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British Musical Theatre   Ivan Caryll

Right from the opening chorus the audience went wild about The Shop Girl, a slight story of an attractive girl who serves in a store and charms all the customers and, after a few misunderstandings, agrees to marry her sweetheart, a young medical student. 'The performance was a triumph for all concerned', said the Times. And the Daily Chronicle declared, 'Mr Edwardes never had a body of vocal comedians more determined to do their best for a novelty.' The Shop Girl broke all records for the theatre and ran for 546 performances.

Every night before the performance a fine pair-horse Victoria with a coachman and footman used to drive up to the Gaiety stage door, and a dark, bearded man in evening dress would jump out and hurry inside. This distinguished personage, often mistaken for a Russian nobleman, would walk on to the stage looking like a fashion plate and take a bow. As Ivan Caryll made his way to the orchestra pit the musicians applauded him by tapping on their instruments, having been ordered to do so. Caryll had written the score of The Shop Girl and also conducted the Gaiety orchestra.

Felix Tilkins, which was Caryll's real name, had emigrated to England from Belgium in his youth. At first he had known hard times and earned his living by giving music lessons to women in the suburbs; he was so poor that he of ten had to go without a proper meal. Then he sold some numbers to George Edwardes and was put under contract. Though the public knew him as lvan Caryll, everybody in the theatre called him Felix. When conducting he used to sit as near the footlights as possible and watch the artistes like a hawk when they were singing. Though not a big man, great force radiated from him; when he was conducting his big concerted numbers and finales, he would suddenly swing his body right round and appear to sweep the orchestra along with him during the passage.

Ivan Caryll never looked back after The Shop Girl. He composed the scores of nearly all the Gaiety musical comedies for the next decade, in collaboration with Lionel Monckton, and also established himself as the best conductor of light music in England. The Guv'nor had a superstition about keeping a 'girl' in the titles of his shows, so The Shop Girl was followed by My Girl, The Circus Girl and A Runaway Girl. Whenever Caryll felt in a creative mood, he sat down and composed in a fever of activity until he had completed the work; his scores were noted for big swirling waltzes and semi-operatic finales.

Caryll prided himself on being one of the best dressed men in town; he was most extravagant and spent money as soon as he earned it. This peacock was in his element driving up to the Gaiety in his Victoria, then hearing the audience's applause as he walked on to the stage and took his bow. He became renowned for his lavish hospitality; he used to entertain his theatrical friends in princely style, was an excellent host and very popular. Geraldine Ulmar, his first wife, has been mentioned as a Gilbert and Sullivan star.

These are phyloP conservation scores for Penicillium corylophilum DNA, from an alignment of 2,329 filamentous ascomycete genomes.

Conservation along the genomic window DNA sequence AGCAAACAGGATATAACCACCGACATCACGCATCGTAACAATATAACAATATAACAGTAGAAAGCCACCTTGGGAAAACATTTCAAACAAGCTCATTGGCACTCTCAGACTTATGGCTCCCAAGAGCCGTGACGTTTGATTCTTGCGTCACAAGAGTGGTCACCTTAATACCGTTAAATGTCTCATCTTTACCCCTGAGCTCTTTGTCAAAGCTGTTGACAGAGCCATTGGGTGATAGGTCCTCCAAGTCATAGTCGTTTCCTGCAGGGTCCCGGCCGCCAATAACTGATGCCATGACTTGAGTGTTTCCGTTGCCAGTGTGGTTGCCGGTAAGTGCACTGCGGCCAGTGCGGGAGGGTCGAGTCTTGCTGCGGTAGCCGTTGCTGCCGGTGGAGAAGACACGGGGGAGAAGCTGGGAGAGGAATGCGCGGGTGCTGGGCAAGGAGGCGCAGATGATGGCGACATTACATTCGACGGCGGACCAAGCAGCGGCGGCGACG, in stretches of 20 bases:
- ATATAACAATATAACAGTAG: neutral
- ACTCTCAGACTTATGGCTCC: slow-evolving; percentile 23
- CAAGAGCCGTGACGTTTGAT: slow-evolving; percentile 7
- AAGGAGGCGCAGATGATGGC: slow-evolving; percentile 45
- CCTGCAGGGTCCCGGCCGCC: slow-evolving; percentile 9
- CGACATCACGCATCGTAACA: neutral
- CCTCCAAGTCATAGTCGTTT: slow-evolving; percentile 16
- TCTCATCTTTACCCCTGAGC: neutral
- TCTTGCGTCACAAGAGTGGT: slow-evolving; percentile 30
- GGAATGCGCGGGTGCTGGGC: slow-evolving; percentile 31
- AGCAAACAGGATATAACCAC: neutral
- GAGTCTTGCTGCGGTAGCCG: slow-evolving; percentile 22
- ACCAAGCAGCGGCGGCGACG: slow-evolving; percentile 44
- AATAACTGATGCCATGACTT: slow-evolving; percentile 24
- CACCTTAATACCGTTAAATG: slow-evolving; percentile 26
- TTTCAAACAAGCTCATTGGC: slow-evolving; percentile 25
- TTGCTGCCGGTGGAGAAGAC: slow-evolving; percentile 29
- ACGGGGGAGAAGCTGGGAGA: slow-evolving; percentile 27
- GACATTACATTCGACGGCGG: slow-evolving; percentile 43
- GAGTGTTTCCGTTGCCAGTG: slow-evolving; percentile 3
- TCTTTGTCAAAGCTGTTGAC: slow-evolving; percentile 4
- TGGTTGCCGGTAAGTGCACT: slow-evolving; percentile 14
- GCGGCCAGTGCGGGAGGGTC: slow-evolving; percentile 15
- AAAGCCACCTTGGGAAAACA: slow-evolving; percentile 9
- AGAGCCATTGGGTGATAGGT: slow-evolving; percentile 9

In the new century Caryll wrote the scores of The Little Cherub, The Earl and the Girl and The Duchess of Dantzig, a comic opera based on the story of Napoleon and Madame Sans Gene, the washerwoman who married Marshal Lefebre and was created a duchess. Produced at the Lyric on October 17, 1903, the Daily Telegraph described Ivan Caryll's music as 'well-graced' and said, 'There were some points of vocal excellence.' Caryll was called the ideal composer for this kind of operetta because of 'the Gallic feeling that underlies so much of his music and a ready vein of melody which . . . has a tenderness and a quite individual charm...' Holbrook Blinn played Napoleon to the Madame Sans Gene of Evie Greene. Though Blinn never had to sing a note,'he walked away with the laurel wreath for an admirable and clear-cut piece of acting which was the nights most magnetic feature'.

During the run of the piece Caryll took a luxurious suite of rooms at the Carlton Hotel, Haymarket, where he entertained the cast and his many friends every night. There were times when his extravagance landed him in trouble; his creditors would start to press for their accounts and he had a few narrow escapes from the sheriff's officer. An excellent judge of a Continental piece which would adapt into English, he often took trips to Paris and elsewhere in search of new musical plays.

At the Gaiety Ivan Caryll began to get jealous of Lionel Monckton, his collaborator, who invariably wrote the most popular numbers in the shows. Monckton had composed 'A Little Bit of String' for Ellaline Terriss; 'Soldiers in the Park', sung by Grace Palotta, 'Follow the Man from Cook's', and 'Maize', which Rosie Boote sang in The Messenger Boy.

British Musical Theatre | Composers

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